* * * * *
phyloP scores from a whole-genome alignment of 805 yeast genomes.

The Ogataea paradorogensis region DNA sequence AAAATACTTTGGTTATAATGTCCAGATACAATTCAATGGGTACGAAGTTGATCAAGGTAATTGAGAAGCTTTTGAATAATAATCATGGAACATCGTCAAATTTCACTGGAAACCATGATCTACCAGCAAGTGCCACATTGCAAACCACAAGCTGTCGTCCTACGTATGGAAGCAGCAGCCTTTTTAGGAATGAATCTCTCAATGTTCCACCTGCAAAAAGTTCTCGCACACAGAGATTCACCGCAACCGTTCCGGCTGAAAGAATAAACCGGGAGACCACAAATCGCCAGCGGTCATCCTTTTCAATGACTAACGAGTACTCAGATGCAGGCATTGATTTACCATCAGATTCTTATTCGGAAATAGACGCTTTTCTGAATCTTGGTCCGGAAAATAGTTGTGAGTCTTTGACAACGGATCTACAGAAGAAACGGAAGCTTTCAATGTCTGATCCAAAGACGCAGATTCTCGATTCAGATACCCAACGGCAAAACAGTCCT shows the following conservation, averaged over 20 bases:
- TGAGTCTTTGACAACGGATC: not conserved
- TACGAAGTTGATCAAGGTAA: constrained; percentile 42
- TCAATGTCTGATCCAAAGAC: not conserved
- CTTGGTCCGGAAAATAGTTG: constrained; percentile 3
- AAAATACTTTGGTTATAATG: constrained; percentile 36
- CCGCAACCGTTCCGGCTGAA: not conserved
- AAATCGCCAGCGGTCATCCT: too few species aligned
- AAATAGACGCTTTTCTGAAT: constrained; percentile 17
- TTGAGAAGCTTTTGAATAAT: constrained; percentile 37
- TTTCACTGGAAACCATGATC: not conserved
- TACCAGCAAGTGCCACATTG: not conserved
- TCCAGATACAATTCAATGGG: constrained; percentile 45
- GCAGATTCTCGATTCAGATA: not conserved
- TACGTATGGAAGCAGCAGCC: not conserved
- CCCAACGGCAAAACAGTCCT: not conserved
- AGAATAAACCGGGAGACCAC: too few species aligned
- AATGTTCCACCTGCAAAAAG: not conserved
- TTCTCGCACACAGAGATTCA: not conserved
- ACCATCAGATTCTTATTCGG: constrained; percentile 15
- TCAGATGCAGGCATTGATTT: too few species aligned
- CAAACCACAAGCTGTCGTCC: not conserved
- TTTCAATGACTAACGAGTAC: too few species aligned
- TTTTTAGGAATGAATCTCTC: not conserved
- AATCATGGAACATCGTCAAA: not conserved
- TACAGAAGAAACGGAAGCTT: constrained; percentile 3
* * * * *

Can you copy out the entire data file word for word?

phyloP scores from a whole-genome alignment of 805 yeast genomes.

The Ogataea paradorogensis region DNA sequence AAAATACTTTGGTTATAATGTCCAGATACAATTCAATGGGTACGAAGTTGATCAAGGTAATTGAGAAGCTTTTGAATAATAATCATGGAACATCGTCAAATTTCACTGGAAACCATGATCTACCAGCAAGTGCCACATTGCAAACCACAAGCTGTCGTCCTACGTATGGAAGCAGCAGCCTTTTTAGGAATGAATCTCTCAATGTTCCACCTGCAAAAAGTTCTCGCACACAGAGATTCACCGCAACCGTTCCGGCTGAAAGAATAAACCGGGAGACCACAAATCGCCAGCGGTCATCCTTTTCAATGACTAACGAGTACTCAGATGCAGGCATTGATTTACCATCAGATTCTTATTCGGAAATAGACGCTTTTCTGAATCTTGGTCCGGAAAATAGTTGTGAGTCTTTGACAACGGATCTACAGAAGAAACGGAAGCTTTCAATGTCTGATCCAAAGACGCAGATTCTCGATTCAGATACCCAACGGCAAAACAGTCCT shows the following conservation, averaged over 20 bases:
- TGAGTCTTTGACAACGGATC: not conserved
- TACGAAGTTGATCAAGGTAA: constrained; percentile 42
- TCAATGTCTGATCCAAAGAC: not conserved
- CTTGGTCCGGAAAATAGTTG: constrained; percentile 3
- AAAATACTTTGGTTATAATG: constrained; percentile 36
- CCGCAACCGTTCCGGCTGAA: not conserved
- AAATCGCCAGCGGTCATCCT: too few species aligned
- AAATAGACGCTTTTCTGAAT: constrained; percentile 17
- TTGAGAAGCTTTTGAATAAT: constrained; percentile 37
- TTTCACTGGAAACCATGATC: not conserved
- TACCAGCAAGTGCCACATTG: not conserved
- TCCAGATACAATTCAATGGG: constrained; percentile 45
- GCAGATTCTCGATTCAGATA: not conserved
- TACGTATGGAAGCAGCAGCC: not conserved
- CCCAACGGCAAAACAGTCCT: not conserved
- AGAATAAACCGGGAGACCAC: too few species aligned
- AATGTTCCACCTGCAAAAAG: not conserved
- TTCTCGCACACAGAGATTCA: not conserved
- ACCATCAGATTCTTATTCGG: constrained; percentile 15
- TCAGATGCAGGCATTGATTT: too few species aligned
- CAAACCACAAGCTGTCGTCC: not conserved
- TTTCAATGACTAACGAGTAC: too few species aligned
- TTTTTAGGAATGAATCTCTC: not conserved
- AATCATGGAACATCGTCAAA: not conserved
- TACAGAAGAAACGGAAGCTT: constrained; percentile 3